Today I felt the brunt of DL’s and Adult Education’s negative reputation

Discussion in 'General Distance Learning Discussions' started by heimer, Jul 24, 2008.

  1. heimer

    heimer New Member

    So, today, I’m talking to one of my very good friends about his hiring practices. He works in computer/network repair (think Geek Squad/Firedog) and he is constantly looking for techs. We were chatting about the percentage of applicants who possess bachelor’s degrees (about half do). We were also talking about how everyone looks good on paper and then just stinks up the place at the interview, etc.

    So, we’re chatting and he drops this bomb, “you know, whenever I see Strayer or UMUC on a resume, I just chuckle.” Now, mind you, he’s saying this and he knows full well that I got my degree from UMUC last year.

    I was floored. :eek:

    Then, I was pissed, but I kept my cool on the outside. :mad:

    He tried to back pedal his ass out of it after I said, “so, I guess you think my degree is second rate.” (This cat is 40 and doesn’t have a degree BTW.) He goes on to say, “well, um... I guess I should respect those who went back to school as an adult, regardless of where they got their degree. I mean… It’s a degree and that’s important…” Yada, yada… :rolleyes:


    I busted my butt to finish my BS, especially with EXCEL (for those of you who have earned life credits from UMUC, you know the rigor). But, here’s the reality: this cat is a hiring manager – he is the resume filter. And his mindset is probably the norm. :eek:

    So, today, I’m facing a dilemma. I am about the start the MSSL program at Mountain State and I’m thinking to myself, “by going to MSU, I’m just going to earn another second rate crap degree that won’t increase my potential in the job marketplace.”

    I haven’t paid MSU a dime (except for ordering books). I’m three quarters tempted to withdraw and try my luck at a B&M school here in the DC area. I want to enroll in the MSSL program – the format is right, the cost is right, the subject matter is right. My intent with getting a Master’s, though, was always two-fold: Personal achievement AND marketability. So, I fear with today’s episode that my endeavors at MSU will fail to deliver the latter.

    Thoughts? (I know you’ve got ‘em.) :cool:
  2. Bruce

    Bruce Moderator

    Don't let the ignorance of one person (who doesn't even have a degree, "crap" or otherwise) negatively impact your goals.

    On law enforcement boards, I regularly see other police officers criticize Criminal Justice degrees as "worthless". Invariably, those same people have no degree at all themselves.

    Green (jealousy) doesn't suit many people well. :D
  3. heimer

    heimer New Member

    Thanks, Bruce

    Thanks for the words, Bruce...

    I know I'm over-reacting, but I guess this "con" has been nagging away at me little by little. MSU is a forth-tier Master's University (per US News). I've been worried that people might go, "Mountain what? Never heard of it..." But I counter that in my head by saying, "an RA master's is a master's and it's commendable."

    Just not feeling too sure today about graduate school choice.

    Having said that, I know that MSU will not be my only Master's - I'll be doing an MA in communications or PR or something down the road, maybe an MBA. And I may even go the terminal route (DBA, DLS, PhD)...
  4. Bruce

    Bruce Moderator

    What field(s) of study interests you for your graduate degree? There may be other options with more name recognition than MSU if that's important to you (and it's a perfectly valid concern, IMO).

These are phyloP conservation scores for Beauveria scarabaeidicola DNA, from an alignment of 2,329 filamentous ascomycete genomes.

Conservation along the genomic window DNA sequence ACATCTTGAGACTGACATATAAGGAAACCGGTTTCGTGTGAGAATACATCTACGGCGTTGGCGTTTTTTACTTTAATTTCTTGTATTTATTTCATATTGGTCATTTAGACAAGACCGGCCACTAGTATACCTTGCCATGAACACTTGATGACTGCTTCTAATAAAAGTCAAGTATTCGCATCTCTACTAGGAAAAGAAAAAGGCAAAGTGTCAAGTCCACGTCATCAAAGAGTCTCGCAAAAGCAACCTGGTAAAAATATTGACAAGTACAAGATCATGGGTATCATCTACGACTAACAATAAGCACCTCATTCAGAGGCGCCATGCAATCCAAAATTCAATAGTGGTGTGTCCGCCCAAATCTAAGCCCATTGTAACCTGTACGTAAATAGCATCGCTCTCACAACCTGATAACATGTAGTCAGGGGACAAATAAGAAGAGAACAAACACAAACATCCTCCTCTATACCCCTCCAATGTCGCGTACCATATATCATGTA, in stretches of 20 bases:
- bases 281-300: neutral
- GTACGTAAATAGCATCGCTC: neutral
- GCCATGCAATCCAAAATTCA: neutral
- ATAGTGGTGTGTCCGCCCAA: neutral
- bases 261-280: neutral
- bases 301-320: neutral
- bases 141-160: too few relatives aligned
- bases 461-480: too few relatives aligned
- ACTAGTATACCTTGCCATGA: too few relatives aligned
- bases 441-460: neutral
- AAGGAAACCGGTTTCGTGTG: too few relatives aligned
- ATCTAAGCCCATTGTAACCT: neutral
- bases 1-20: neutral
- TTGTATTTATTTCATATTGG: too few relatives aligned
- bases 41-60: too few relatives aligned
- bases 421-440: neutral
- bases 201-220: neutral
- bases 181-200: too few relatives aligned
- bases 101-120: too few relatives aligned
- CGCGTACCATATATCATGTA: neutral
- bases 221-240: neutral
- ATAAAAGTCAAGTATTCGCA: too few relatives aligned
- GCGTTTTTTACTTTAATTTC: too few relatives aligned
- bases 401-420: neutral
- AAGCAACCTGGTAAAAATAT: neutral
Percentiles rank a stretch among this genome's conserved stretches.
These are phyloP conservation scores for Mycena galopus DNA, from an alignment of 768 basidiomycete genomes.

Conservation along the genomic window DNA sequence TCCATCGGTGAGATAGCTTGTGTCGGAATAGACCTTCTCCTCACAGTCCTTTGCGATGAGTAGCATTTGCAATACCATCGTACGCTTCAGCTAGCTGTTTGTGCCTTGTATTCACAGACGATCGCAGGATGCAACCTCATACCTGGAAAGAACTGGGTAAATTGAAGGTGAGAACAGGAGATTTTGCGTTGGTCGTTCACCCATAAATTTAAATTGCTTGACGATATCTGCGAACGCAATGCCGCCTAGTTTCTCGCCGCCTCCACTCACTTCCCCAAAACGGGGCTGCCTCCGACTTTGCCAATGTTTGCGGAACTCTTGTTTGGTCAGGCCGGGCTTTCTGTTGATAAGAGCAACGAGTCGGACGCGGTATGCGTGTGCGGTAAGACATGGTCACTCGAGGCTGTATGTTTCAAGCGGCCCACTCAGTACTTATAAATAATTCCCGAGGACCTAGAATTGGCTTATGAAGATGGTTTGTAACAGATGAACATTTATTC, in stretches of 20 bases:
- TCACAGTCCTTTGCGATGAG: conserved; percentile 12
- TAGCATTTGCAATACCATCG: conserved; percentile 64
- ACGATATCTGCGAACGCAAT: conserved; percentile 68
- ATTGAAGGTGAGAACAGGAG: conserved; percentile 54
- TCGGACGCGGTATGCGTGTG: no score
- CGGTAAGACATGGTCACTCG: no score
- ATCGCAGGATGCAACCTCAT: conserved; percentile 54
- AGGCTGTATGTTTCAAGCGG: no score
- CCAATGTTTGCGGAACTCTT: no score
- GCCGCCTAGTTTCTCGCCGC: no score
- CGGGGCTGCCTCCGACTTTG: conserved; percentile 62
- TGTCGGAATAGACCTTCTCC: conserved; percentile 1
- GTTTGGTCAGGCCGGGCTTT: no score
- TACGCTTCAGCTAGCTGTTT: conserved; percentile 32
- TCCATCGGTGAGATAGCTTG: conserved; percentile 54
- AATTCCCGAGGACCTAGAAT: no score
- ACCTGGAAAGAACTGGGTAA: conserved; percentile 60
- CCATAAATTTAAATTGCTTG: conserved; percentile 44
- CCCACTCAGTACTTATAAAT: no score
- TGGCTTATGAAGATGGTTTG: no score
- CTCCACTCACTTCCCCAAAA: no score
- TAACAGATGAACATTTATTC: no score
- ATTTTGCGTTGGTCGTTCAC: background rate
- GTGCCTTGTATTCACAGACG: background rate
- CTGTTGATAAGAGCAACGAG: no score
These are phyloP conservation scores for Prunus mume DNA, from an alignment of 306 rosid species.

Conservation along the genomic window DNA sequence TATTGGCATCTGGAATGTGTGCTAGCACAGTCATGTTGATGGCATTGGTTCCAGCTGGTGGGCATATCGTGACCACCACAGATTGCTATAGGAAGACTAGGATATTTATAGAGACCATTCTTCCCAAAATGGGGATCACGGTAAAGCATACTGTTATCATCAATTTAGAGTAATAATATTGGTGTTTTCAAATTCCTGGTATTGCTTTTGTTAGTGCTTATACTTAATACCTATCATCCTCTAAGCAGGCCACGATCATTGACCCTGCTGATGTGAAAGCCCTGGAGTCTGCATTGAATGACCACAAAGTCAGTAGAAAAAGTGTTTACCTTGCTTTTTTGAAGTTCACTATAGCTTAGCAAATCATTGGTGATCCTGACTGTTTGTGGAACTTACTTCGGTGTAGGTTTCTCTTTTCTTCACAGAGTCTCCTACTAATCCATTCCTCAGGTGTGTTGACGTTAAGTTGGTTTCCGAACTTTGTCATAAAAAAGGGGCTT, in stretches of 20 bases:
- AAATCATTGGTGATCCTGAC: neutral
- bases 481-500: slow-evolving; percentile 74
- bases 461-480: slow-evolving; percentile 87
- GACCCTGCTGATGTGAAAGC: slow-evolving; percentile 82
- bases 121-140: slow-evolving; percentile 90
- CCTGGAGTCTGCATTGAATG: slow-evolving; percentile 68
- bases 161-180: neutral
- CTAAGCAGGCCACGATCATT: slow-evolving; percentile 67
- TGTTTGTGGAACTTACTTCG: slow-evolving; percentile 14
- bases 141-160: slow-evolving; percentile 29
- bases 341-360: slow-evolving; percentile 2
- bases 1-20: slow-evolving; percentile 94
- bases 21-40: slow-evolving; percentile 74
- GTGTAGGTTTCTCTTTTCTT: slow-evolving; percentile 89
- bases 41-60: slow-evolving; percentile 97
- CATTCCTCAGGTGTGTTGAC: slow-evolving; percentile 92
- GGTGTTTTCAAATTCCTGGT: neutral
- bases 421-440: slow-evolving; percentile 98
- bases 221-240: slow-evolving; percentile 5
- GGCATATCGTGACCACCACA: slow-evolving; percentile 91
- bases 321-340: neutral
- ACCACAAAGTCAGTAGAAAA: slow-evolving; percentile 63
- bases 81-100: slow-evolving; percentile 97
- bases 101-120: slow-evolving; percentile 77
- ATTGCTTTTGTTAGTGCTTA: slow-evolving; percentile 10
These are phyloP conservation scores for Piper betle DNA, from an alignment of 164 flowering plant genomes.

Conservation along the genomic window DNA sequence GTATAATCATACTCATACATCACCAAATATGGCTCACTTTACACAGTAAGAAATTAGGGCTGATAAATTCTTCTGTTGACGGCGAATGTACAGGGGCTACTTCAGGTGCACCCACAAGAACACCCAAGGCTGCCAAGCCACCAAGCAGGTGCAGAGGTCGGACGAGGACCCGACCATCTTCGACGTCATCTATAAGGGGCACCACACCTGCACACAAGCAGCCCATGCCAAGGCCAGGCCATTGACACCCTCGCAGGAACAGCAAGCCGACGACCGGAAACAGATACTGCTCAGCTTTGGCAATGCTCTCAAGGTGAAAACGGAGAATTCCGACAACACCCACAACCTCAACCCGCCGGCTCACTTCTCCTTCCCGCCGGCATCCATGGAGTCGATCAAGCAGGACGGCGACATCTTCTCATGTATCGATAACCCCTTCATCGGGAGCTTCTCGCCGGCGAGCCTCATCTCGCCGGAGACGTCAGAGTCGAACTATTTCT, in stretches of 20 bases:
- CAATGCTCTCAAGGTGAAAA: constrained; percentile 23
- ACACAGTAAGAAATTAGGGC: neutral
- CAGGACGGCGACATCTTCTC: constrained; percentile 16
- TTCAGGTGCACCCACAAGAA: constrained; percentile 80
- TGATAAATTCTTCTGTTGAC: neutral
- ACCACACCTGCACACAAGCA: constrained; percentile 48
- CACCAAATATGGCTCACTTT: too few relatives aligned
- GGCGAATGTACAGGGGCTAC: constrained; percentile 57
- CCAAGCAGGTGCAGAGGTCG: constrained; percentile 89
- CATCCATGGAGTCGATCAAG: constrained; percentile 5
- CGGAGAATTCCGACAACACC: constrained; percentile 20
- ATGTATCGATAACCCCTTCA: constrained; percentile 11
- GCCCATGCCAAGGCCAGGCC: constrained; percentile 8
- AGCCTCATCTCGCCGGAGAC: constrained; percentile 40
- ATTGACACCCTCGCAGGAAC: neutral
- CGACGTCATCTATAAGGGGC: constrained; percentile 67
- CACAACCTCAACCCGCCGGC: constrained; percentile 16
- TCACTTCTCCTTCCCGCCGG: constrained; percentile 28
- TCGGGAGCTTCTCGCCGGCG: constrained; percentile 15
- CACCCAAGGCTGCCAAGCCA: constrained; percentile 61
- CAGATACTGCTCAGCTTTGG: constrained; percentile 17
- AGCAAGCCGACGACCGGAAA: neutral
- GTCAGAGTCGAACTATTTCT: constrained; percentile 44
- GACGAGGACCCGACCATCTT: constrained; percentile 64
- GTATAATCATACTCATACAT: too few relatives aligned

5. heimer

    heimer New Member

    Bruce, I'm feeling the leadership angle for now - I've looked at Bellevue and SJCME and others. I've been pouring over the internet and this forum looking for the right program. Like I said before, I really like the format and cost of the MSU program... And after ordering books for the first semester, I'm jazzed about the content... Just the comments today really irked me.
  6. me again

    me again Well-Known Member

    It's been my experience that those who don't have Bachelors degrees -- and who never will -- criticize them the most. ;)
  7. Neoplato

    Neoplato New Member

    Of course, the criticisms against graduate school are almost timeless. In the black-and-white movie A Thousand Clowns (which I saw on TV yesterday), the boss of a social worker was saying something like "You came back from graduate school with all these idealistic notions. You need more time in the field."

    However, regarding employability, your concerns seem valid. At, it does seem like 3rd and 4th tier schools do have a greater share of non-challenging, easy A courses, which is implied even in the positive reviews, e.g.:

    Of course, there are exceptions, e.g. people in this forum saying the Information Systems program at DSU is challenging.
    Last edited by a moderator: Jul 24, 2008
  8. airtorn

    airtorn Moderator

    People can say that about a lot of solid schools.

    There will always be naysayers.
  9. DBA_Curious

    DBA_Curious New Member

    Too true. On LinkedIn a few months ago, there was a thread about whether people should list qualifications behind their name (as in Joe XXX, MBA, CPA) and quite a few people chimed in to say "Oh no, that's so tacky!"

    But here's the rub.

    Most of the people saying that weren't credentialled. To them, it was tacky.

    So it's not tacky to wear a $1,000 watch to work, in a world in which people are starving no less, but it is tacky to 'advertise' your educational accomplishments. Drive an Escalade? Hey, no problem. Write MBA on a card, oh my, you're a braggart!

    I wouldn't sweat what anyone thinks of your degree. My guess is quite a few people 'chuckle' at his resume as well.
  10. Kizmet

    Kizmet Moderator

    Hi Heimer - You're on the right path. Someday that guy will be working for you (and he knows it). Keep up the effort. It will pay off.
  11. Neoplato

    Neoplato New Member